It is clear, then, that the gift taxes paid by the decedent are includable within the estate. The question here is whether the gift taxes are to be considered part of Henry's advancement or part of the estate as a whole. In view of the decedent's clear expression of intention, we conclude that the gift taxes are part of Henry's advancement.

The order is reversed.

I respectfully dissent.

The purpose of taxing certain Inter vivos transfers under inheritance tax laws is to eliminate tax avoidance (Estate of Thurston (1950) 36 Cal.2d 207, 210, 223 P.2d 12). Where the nature of the transfer is testamentary, and the transfer is a substitute for disposition by will or passage by intestacy, an inheritance tax will be levied. (Estate of Bielec (1972) 8 Cal.3d 213, 222, 104 Cal.Rptr. 516, 502 P.2d 12.)

Having these precepts in mind, I cannot agree that the “advancement” here was made in lieu of testamentary disposition, or was testamentary in character, since in fact it was made purely for commercial reasons, to promote and preserve the family business.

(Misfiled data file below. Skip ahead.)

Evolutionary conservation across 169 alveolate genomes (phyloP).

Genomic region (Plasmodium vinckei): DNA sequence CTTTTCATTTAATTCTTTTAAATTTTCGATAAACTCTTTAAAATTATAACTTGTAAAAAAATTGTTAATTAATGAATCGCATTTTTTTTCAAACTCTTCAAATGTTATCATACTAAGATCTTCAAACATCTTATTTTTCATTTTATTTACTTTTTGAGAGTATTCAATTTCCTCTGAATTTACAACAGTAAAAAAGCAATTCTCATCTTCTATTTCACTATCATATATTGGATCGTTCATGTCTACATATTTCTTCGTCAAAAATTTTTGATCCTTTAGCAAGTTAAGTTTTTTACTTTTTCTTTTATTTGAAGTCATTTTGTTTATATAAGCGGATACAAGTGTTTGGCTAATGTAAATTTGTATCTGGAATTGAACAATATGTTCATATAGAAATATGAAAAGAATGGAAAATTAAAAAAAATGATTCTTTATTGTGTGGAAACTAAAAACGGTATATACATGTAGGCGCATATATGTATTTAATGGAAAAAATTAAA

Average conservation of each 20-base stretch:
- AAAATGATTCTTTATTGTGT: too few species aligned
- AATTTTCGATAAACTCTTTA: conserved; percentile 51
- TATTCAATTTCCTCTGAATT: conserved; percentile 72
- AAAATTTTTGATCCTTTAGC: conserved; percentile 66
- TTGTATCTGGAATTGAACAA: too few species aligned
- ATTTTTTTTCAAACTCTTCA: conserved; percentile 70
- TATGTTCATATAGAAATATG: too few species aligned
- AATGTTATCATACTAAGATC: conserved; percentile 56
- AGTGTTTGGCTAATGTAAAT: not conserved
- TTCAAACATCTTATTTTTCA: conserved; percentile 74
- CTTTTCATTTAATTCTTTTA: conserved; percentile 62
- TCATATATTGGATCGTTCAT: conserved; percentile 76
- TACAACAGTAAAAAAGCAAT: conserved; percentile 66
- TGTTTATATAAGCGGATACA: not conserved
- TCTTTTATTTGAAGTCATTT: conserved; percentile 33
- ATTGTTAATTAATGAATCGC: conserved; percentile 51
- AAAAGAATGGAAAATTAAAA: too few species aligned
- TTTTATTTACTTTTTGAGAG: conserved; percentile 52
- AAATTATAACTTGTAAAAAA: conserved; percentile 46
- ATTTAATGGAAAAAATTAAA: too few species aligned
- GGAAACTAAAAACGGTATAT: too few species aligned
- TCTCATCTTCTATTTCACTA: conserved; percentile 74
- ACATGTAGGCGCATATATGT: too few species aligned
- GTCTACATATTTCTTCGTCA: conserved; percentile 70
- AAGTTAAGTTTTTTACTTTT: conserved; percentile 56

The higher tax is being imposed merely because, in her desire to equalize her childrens' distributive shares in her estate, Mrs. Garin used the word “advancement.” Had she eschewed such reference, and merely made allowance for the advancement by reducing Henry's share by specific bequest, no inheritance tax could be imposed on the advancement.

The higher tax, then, becomes a penalty for Describing an act which, if it had been merely done and not labeled, could not have triggered such tax.

This is an exaltation of form over substance. I would read the subject sections as requiring that we analyze the purpose of the transfer whatever its designation in the will as of the time it took place in determining whether it was testamentary in nature.

I would affirm.

FOOTNOTES

FOOTNOTE.  

1.  The Controller filed a notice of appeal from that order, but the appeal was eventually dismissed for failure to procure the record.

2.  Beginning in 1953, decedent commenced making equal gifts to her four children.

3.  Unless otherwise noted, all references are to the Revenue and Taxation Code.